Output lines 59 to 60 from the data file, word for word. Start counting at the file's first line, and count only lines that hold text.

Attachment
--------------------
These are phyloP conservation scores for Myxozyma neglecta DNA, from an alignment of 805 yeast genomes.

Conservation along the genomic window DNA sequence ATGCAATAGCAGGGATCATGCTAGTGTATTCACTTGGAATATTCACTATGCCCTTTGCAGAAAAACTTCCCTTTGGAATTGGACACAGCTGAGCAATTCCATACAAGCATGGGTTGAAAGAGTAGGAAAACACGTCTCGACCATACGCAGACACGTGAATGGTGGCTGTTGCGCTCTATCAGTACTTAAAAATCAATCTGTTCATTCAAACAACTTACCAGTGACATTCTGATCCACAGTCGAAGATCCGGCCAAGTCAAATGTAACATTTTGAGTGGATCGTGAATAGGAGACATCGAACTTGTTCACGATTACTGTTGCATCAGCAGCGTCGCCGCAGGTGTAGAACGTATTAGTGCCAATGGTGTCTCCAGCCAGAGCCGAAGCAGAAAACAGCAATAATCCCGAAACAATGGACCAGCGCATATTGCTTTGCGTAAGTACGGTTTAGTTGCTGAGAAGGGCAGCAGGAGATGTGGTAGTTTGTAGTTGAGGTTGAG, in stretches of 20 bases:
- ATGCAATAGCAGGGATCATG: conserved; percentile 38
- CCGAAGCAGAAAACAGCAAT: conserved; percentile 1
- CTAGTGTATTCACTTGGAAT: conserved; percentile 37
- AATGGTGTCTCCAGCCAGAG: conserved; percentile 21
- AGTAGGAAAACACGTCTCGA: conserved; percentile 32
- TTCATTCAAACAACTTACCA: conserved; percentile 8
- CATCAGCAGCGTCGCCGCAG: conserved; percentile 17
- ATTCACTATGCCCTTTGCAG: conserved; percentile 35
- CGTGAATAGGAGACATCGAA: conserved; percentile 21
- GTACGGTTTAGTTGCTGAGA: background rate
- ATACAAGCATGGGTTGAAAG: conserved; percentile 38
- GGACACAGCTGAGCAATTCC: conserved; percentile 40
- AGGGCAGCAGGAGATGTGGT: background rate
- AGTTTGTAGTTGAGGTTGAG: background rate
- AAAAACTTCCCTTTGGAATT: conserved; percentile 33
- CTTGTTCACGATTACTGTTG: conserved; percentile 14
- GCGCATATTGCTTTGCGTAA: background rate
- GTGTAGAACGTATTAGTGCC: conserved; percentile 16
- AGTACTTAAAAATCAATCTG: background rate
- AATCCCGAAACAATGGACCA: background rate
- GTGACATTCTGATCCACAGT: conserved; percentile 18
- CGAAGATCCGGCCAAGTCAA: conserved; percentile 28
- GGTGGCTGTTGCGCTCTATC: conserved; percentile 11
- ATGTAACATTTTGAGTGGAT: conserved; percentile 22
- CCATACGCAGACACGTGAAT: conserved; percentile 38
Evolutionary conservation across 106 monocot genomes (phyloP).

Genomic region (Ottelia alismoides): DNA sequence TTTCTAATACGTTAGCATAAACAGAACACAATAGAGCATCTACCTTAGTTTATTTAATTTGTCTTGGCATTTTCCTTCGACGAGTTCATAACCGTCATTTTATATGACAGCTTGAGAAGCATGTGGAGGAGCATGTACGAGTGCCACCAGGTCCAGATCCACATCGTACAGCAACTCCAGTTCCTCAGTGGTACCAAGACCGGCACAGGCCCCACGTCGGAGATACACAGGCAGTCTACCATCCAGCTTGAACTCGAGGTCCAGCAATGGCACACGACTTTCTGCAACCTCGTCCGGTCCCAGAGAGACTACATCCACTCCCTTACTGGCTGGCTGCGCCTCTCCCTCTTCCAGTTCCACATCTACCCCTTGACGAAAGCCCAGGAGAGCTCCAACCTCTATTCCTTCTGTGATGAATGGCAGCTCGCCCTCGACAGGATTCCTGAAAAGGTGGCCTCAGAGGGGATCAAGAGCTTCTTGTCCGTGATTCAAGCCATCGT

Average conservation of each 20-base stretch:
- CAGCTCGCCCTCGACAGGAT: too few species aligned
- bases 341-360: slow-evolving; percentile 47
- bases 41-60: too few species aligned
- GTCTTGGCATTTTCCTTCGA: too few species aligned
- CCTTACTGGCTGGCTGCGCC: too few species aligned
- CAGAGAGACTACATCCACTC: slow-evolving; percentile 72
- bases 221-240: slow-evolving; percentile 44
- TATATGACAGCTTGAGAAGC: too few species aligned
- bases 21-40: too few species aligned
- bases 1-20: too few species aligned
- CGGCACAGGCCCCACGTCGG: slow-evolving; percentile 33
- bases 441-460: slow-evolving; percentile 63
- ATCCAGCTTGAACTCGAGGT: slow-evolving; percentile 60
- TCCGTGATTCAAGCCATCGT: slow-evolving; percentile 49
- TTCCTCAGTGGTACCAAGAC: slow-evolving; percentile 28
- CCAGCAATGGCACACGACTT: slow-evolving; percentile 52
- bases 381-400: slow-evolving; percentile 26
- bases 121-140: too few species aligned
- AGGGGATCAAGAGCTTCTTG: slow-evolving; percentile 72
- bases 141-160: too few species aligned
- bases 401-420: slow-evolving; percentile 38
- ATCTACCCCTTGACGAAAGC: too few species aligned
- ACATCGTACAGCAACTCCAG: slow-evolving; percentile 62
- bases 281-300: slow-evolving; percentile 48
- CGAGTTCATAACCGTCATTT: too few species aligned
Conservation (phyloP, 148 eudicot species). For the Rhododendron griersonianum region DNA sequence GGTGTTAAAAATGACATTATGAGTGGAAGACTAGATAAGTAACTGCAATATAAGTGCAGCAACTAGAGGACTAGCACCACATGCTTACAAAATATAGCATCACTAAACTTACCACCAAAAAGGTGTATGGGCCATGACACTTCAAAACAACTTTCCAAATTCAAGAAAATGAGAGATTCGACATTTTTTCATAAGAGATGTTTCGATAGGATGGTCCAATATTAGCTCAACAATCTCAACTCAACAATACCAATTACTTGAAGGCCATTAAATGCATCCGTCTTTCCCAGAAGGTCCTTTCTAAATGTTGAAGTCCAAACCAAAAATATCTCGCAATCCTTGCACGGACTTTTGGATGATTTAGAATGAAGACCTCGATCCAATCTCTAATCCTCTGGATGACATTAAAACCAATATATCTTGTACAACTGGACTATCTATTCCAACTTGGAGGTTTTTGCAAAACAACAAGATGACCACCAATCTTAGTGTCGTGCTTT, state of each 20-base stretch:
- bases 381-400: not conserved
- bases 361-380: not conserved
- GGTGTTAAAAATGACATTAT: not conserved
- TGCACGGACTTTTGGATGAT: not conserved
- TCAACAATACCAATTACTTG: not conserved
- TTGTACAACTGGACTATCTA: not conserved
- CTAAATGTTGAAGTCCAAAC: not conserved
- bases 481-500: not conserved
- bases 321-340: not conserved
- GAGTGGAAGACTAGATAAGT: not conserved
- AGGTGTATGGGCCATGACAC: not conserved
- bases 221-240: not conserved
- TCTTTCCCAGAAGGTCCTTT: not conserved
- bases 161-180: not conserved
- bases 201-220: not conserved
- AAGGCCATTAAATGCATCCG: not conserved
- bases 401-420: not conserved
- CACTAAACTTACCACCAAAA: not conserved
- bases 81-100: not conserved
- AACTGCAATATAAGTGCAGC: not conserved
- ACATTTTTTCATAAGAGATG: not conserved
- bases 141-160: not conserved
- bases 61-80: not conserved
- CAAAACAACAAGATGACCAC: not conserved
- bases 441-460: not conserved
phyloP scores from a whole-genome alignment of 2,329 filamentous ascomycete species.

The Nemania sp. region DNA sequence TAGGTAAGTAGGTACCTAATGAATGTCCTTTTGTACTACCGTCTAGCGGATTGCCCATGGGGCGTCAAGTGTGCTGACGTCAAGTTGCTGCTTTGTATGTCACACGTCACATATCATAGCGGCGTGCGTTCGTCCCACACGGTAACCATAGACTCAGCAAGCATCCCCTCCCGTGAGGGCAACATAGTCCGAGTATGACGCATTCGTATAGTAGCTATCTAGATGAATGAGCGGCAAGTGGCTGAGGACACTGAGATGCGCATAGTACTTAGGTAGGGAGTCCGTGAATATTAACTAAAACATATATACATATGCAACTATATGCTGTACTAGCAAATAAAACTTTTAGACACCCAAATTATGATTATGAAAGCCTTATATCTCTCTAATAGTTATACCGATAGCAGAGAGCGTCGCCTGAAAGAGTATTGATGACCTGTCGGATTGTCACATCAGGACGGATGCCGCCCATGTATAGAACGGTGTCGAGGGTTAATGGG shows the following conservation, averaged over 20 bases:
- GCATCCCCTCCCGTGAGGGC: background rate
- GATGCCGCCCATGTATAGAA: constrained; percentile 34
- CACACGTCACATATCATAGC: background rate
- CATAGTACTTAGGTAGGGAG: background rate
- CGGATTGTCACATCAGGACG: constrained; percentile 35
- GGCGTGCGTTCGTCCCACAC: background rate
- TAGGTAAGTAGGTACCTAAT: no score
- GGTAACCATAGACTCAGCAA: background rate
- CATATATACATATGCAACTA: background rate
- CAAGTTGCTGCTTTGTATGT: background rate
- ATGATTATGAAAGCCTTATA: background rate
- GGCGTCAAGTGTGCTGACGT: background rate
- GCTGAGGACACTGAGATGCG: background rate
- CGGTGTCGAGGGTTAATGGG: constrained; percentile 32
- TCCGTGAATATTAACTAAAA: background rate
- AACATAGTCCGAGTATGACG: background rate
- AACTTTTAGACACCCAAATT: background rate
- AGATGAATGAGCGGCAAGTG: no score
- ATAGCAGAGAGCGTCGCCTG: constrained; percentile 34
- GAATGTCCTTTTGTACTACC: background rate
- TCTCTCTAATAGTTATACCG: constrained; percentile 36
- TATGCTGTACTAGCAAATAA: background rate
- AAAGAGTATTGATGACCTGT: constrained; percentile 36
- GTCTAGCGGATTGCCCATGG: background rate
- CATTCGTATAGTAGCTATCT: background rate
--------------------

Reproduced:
- GGTGTTAAAAATGACATTAT: not conserved
- TGCACGGACTTTTGGATGAT: not conserved